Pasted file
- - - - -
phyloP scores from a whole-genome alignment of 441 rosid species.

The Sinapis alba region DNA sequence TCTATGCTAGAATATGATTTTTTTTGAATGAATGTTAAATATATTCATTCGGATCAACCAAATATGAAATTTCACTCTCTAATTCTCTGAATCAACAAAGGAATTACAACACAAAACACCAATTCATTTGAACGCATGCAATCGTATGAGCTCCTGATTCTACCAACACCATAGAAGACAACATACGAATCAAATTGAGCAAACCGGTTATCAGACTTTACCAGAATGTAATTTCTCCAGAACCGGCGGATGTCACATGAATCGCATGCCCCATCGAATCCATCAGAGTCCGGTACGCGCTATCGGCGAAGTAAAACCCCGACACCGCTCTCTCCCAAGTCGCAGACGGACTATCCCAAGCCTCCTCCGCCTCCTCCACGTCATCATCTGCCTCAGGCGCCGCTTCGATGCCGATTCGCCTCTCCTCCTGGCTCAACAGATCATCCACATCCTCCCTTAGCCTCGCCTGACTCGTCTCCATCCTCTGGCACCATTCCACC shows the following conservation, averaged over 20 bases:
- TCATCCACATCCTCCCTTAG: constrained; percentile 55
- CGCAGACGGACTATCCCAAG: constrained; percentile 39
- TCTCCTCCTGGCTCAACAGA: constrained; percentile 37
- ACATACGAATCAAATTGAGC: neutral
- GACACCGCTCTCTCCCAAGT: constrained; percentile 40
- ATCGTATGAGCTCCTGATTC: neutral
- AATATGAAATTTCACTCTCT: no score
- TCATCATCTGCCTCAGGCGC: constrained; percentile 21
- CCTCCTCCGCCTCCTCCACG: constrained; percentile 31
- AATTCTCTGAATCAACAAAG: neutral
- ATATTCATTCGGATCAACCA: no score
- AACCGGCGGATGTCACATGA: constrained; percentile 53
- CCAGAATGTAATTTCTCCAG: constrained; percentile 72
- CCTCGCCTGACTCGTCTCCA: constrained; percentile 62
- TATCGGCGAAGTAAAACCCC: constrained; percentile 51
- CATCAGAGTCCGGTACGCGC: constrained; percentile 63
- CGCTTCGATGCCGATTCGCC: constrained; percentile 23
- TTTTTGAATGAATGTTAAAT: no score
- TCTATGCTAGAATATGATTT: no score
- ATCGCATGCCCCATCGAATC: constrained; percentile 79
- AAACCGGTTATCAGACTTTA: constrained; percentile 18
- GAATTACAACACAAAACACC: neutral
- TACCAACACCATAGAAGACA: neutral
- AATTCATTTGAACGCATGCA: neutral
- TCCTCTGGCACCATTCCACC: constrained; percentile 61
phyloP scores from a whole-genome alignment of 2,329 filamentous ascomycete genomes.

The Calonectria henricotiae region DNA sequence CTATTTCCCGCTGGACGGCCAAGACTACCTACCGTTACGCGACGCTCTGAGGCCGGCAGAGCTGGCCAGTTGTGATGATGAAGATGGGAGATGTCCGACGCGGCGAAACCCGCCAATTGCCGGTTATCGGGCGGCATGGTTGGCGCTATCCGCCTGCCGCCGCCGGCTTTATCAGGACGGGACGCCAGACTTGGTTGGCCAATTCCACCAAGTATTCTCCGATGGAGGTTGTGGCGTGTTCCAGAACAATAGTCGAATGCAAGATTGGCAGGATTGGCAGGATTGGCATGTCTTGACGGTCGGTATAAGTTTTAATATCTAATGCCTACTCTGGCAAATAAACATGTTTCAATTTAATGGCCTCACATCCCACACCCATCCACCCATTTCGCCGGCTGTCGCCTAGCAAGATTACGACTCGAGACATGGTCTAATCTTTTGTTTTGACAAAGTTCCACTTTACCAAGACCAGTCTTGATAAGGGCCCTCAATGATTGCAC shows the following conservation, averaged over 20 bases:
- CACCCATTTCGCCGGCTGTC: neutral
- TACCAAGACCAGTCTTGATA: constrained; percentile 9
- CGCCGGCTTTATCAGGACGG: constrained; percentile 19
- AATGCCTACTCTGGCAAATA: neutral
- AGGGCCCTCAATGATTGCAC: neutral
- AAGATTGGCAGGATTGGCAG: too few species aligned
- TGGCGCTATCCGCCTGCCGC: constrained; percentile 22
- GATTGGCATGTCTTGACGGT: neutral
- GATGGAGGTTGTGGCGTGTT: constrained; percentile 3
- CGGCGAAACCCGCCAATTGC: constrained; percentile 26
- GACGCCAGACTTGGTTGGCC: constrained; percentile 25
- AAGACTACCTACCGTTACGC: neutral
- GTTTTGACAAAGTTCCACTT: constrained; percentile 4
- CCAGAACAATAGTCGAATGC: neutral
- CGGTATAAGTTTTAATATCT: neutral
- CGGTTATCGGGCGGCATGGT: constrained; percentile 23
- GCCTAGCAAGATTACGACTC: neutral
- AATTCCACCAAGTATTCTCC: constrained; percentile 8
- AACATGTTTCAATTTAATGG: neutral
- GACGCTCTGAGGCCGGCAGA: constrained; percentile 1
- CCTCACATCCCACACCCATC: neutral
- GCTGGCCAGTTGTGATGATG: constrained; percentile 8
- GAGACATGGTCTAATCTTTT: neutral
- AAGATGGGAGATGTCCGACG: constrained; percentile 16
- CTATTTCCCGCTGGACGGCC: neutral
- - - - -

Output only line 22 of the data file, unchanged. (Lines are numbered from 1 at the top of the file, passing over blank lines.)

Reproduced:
- ATCGCATGCCCCATCGAATC: constrained; percentile 79